Section two begins with an epigraph from Nina Simone: “Everybody knows about Mississippi.” What students may not know, since many of them are not familiar with the song, is that Trethewey has purposely left off the famous last word of the line: “goddam.” Without telling students this, I play them a clip of Nina Simone performing “Mississippi Goddam.” We talk about “goddam” as an expression of frustration but also as a religious expression. We talk about what Trethewey is aiming at by leaving off that word in her epigraph—what kind of understatement might be at work here, and why? We also talk about the song as a Civil Rights-era protest song and situate it in its own time period. This leads us to more connections with the book: in what way is Native Guard a protest book? We also consider the theme of singing, prevalent in the book, more broadly: Where do we see characters in the book singing? How are their songs related to Simone’s? And how might we connect Simone’s song to “Wayfaring Stranger”?

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Because this book is so much about the South, and because I teach at a college in the upper Midwest where many students have stereotypes about southerners, I also use this as an opportunity to ask them, “What does everybody know about Mississippi?” We sift through various notions and stereotypes and consider how Trethewey confirms, questions, critiques, or complicates them. We can then bridge from this discussion to Trethewey’s commitment to showing us, in section two, what perhaps we didn’t know about Mississippi: the service of the all-black Union regiment of Louisiana Native Guards at Gulfport, the Pilgrimage days in Vicksburg that celebrate the antebellum South, or the history depicted in scenes from old photographs.

There are also important epigraphs to individual poems like “Genus Narcissus” (which features an epigraph from 17th century poet Robert Herrick), “Native Guard” (which features an epigraph from Frederick Douglass), and “Elegy for the Native Guard” (in which Trethewey powerfully takes on Allen Tate’s poem “Ode to the Confederate Dead” and deals it an upper cut right to the jaw—well, if poems had jaws). Spending just a few moments discussing these epigraphs before diving into the poems will give students a much fuller picture of what Trethewey’s doing in the book.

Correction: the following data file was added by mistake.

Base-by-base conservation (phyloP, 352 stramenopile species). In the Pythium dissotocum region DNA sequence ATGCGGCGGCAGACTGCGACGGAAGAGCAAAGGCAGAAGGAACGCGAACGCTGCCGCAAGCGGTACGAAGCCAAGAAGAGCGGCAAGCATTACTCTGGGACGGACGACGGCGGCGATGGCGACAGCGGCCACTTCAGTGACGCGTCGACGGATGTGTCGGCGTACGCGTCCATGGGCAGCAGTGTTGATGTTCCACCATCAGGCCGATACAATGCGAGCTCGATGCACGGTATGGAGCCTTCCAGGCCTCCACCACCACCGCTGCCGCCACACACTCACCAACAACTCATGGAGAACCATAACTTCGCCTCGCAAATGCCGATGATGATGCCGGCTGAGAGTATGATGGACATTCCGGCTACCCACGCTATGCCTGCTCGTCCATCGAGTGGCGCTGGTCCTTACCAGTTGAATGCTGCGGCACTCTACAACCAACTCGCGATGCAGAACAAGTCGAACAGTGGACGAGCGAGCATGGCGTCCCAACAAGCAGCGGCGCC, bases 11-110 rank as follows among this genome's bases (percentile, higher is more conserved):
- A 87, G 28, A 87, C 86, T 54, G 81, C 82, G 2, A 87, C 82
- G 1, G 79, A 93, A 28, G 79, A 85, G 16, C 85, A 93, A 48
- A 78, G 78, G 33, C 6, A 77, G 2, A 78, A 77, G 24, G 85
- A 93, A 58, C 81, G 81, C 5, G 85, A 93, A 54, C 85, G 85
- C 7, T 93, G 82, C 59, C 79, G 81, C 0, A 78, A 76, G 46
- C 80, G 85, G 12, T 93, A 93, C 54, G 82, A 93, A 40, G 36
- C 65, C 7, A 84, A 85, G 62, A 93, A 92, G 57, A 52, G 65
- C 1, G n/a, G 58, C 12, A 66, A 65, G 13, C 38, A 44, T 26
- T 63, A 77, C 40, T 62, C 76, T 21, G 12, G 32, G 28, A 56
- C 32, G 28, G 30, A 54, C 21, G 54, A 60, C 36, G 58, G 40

Sections, section order, and poem order

When I teach students who don’t have much experience with reading poetry collections, they will often assume that the poems are presented in the order in which they were written. I call attention instead to the book as a made thing, something Trethewey arranged very carefully and deliberately in order to create a particular arc of emotion and meaning.

Not all poetry books are broken into sections, so whenever one is, we have to think about what work the sections are doing in the collection. As we read Native Guard, we look at the order of poems within each section and think about what kind of arc of meaning Trethewey creates in that section. For example, one of my current students wrote a great paper in which he analyzed how section 1 of the book begins with a poem about leaving home (“Southern Crescent”) and ends with a poem about trying to call someone (a cat, a mother) home.

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You can also think about how the order of the sections in the book is working. Roughly, section one is about the murder of Trethewey’s mother, Gwendolyn Ann Turnbough, by Trethewey’s stepfather; section two is about Mississippi history, particularly that of the Civil War and the Louisiana Native Guards; section three is about Trethewey’s own struggles growing up biracial in Mississippi in the 1960s and 1970s. I’ve had many fruitful discussions with students about what would happen if we rearranged the sections. I ask students, “Would we have the same book if the sections were in a different order?” They instinctively say “no,” and they are correct. It’s also worth taking a moment to get students’ personal reactions to the order of the sections. For example, I’ve had many students say that the elegies for Trethewey’s mother pulled them in emotionally as the historical sections would not have if they had begun the book. Yet by the time students got to the historical poems, they were emotionally invested enough to dig into these poems, rather than skipping over them.

Finally, on the last day we spend on Native Guard, I ask students to think about what kinds of arcs of meaning Trethewey creates from the book’s first poem to its last. What questions does she ask in the beginning that she answers (or decides not to answer) toward the end? How does Trethewey bring back images from the first part of the book toward the end of the book? How does the first poem in the book, “Theories of Time and Space,” dovetail with “South,” the book’s concluding poem?

All of this, and we still haven’t close read a single individual poem or talked about poetic elements like metaphor, refrain, and rhyme. That’s next time, when, in the conclusion to this sequence of posts, we’ll take a more microscopic look at Native Guard and talk about how to break a poem down by various levels. Poetic form-nerds, start your engines!